With the exception of perhaps Alan Moore no other writer to contribute to the original run of Superman could be claimed to have such an affinity and fundamental understanding of the power of both the myth and the placing which the character carries with him thanks to his enormous popularity over the generations and the considerable depth of the many hands who guided his course during them. Maggin's grasp of the dynamics that powered the Superman character and format became evident only gradually, chiefly it would be his sporadic work on developing the backstory and deceptively complex frustrations and neurosis' that galvanised Lex Luthor's obsessive fixation with the Kryptonian do-gooder and ultimate authority figure in Luthor's world. But also Maggin contributed significant work to refining what the identity of Clark kent meant to the all-powerful Superman and how that dual life formed the very anchor of his profoundly moral code of conduct as he engaged with the daily problems in a Superman's life and how his unique personal situation defined his often cautious relationship with Lois Lane. But this was all work done during the era of the 1970s, the so-called Bronze Age of comics, by the time Superman #416 was published that age, or rather that ethos, was all too visibly withering away and something altogether different, fresh, was just now beginning to appear on the horizon to take its place...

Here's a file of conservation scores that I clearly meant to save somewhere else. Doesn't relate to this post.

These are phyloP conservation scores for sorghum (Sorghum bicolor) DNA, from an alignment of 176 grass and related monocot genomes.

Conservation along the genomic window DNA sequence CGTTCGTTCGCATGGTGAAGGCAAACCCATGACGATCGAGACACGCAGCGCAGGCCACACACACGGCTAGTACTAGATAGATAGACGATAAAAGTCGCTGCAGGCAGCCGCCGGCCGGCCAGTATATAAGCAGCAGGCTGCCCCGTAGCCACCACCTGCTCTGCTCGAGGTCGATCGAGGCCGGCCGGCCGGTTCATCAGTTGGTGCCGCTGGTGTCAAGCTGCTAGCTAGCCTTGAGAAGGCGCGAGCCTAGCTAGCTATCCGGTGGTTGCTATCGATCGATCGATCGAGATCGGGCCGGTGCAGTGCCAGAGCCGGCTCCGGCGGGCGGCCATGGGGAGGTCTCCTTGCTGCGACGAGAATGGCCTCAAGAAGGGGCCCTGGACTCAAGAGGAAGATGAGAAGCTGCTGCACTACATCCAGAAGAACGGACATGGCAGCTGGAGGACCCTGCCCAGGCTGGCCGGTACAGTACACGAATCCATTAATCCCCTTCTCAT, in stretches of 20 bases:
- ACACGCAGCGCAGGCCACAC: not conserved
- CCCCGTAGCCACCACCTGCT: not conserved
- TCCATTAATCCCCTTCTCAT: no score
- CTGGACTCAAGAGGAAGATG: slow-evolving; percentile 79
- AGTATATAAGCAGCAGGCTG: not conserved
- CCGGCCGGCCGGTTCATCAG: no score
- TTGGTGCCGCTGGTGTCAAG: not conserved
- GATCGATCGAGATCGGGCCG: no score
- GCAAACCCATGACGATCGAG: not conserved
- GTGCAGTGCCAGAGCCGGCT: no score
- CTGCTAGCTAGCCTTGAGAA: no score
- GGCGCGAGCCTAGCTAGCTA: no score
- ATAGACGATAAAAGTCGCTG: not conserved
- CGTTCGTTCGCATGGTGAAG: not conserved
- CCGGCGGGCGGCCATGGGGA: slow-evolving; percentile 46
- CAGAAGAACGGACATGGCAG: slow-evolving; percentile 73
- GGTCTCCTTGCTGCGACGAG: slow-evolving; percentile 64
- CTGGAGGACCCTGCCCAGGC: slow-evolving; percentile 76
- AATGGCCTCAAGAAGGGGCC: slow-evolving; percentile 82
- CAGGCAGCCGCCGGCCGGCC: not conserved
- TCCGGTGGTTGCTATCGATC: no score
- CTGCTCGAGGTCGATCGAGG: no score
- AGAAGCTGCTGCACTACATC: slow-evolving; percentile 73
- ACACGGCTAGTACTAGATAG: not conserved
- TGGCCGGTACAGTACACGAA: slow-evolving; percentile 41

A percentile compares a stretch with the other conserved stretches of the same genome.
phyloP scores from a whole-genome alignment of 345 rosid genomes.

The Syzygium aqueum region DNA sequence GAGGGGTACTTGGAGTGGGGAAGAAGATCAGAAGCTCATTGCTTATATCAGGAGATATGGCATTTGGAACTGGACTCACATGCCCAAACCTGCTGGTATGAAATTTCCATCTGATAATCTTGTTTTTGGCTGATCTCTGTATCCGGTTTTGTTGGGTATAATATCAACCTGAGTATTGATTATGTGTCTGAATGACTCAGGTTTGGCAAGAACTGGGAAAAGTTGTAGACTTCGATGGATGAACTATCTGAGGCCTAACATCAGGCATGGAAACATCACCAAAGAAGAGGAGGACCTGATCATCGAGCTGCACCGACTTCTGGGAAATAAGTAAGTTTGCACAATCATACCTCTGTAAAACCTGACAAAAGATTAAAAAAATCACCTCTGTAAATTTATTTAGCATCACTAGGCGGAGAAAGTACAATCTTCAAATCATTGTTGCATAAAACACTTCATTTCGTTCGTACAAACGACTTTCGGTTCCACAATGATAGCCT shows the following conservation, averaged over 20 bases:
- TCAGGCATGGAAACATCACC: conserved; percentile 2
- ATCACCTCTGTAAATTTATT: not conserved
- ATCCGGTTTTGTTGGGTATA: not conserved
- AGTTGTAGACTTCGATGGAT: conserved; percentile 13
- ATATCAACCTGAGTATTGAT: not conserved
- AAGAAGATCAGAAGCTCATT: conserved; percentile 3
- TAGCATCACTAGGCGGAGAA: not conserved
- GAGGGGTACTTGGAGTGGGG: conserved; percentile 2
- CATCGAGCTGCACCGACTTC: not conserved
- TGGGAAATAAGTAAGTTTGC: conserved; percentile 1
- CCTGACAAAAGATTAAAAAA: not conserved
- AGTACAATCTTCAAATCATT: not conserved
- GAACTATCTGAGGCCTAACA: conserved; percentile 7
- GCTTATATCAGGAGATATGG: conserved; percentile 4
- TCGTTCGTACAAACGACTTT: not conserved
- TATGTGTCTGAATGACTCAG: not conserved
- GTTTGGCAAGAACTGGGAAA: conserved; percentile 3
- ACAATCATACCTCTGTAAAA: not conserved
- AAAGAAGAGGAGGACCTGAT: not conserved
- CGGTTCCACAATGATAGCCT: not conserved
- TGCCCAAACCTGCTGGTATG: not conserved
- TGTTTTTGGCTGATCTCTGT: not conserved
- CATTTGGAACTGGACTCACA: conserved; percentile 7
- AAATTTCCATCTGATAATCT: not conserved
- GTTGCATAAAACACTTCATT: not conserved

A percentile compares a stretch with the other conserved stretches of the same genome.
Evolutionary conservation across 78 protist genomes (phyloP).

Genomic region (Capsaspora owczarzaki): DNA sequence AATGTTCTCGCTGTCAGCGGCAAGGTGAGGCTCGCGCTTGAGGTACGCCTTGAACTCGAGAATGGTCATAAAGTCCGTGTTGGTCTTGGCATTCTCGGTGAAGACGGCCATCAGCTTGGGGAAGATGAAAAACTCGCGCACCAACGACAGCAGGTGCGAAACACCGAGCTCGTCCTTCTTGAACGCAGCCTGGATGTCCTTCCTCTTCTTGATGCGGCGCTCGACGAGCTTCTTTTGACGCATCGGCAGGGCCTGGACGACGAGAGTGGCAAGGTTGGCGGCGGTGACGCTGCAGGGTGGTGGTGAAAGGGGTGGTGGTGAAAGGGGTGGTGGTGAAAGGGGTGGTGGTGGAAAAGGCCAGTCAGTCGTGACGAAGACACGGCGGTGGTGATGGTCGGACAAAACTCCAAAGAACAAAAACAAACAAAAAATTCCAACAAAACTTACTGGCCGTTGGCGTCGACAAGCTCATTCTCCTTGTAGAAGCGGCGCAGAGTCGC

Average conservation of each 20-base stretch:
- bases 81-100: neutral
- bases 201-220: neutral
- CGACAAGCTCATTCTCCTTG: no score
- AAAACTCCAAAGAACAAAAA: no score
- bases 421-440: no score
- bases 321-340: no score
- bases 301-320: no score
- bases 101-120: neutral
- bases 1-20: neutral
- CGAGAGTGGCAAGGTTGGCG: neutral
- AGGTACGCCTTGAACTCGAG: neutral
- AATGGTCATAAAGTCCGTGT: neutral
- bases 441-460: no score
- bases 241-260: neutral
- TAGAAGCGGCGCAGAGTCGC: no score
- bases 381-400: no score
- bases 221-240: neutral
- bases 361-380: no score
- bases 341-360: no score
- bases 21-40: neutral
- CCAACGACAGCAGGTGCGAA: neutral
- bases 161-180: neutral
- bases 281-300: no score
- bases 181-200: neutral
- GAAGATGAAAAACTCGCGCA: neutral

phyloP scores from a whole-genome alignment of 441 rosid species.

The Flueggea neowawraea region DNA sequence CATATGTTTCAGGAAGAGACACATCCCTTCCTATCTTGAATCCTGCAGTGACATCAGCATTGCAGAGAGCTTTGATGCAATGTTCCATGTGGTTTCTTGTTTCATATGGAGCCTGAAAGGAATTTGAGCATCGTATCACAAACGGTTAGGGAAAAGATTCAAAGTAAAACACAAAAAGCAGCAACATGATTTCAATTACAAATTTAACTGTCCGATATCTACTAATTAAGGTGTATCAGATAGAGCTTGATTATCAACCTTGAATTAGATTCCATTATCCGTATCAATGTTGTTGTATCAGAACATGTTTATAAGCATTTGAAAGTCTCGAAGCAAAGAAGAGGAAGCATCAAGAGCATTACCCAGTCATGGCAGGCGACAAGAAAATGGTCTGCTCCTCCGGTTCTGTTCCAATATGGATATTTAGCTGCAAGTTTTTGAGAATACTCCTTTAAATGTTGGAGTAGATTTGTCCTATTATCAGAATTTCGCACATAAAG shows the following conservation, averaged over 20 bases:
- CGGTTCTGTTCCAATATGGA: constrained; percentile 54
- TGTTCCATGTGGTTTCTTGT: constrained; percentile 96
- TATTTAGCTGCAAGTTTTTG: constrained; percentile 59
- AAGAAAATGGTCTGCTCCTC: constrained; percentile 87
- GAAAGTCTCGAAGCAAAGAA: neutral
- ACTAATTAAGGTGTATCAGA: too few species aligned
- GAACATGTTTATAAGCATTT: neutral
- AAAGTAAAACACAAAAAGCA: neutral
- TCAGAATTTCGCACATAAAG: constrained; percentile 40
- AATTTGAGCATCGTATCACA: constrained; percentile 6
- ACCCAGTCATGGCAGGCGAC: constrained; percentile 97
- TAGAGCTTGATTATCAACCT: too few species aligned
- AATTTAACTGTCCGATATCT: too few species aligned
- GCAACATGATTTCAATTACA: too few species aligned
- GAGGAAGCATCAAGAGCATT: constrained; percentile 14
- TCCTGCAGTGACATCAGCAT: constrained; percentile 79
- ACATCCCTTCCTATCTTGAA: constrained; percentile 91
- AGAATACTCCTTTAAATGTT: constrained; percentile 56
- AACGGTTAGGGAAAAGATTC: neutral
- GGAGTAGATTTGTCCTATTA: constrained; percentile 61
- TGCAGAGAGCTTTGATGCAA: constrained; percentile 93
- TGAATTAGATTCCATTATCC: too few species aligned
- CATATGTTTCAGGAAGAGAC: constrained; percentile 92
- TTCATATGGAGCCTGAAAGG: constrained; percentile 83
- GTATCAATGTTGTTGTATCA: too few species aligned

The year is 1986, and from today's perspective we know 1986 is the year of Frank Miller's Dark Knight debut, in fact Miller's landmark series debuts the very month as Superman #416, and to pause a moment to consider that fact is to recognise just what significance Maggin's tale of Superman and old Foe Luthor holds given its timing. For this is also the month Wonder Woman ceased publishing, the Crisis on Infinite Earths was coming to its close, and in more immediate terms we had just seen Superman having to deal with the very real death of his cousin, Supergirl, in the previous two issues. In the coming few months DC Comics Presents would deal with The Phantom Zone's fate. While but seven issues away Alan Moore and Curt Swan would deliver a final tribute and remembrance to an era now having succumbed to the ravages of entropy... and then the end. And the beginning:John Byrne's Man of Steel restart and a new era, altogether different in nearly every single way to what we had known up to this point. So, caught up in all of these more noteworthy events, and coming as it does at a time when the Superman books had succumbed to being largely marking time with filler material and insubstantial fluff the reasons why Superman #416 failed to make any impression at the time is elementary, as I myself remember passing on it, with its Ed Barretto cover of an old and bearded Superman promising another filler story and evoking memories of a similar subject already done in the forgettable Superman #400 I can well remember my apathy to the piece, and it wasn't alone as neither did Superman:Warlord of Mars do anything to convince me to spend my money either. So evaluation Superman #416, and indeed the Superman books of this moribund era, does take the form today of having to recognise the original context of the piece, as it was then, and how it is the passing of time alters ones opinion of the piece as it stands now.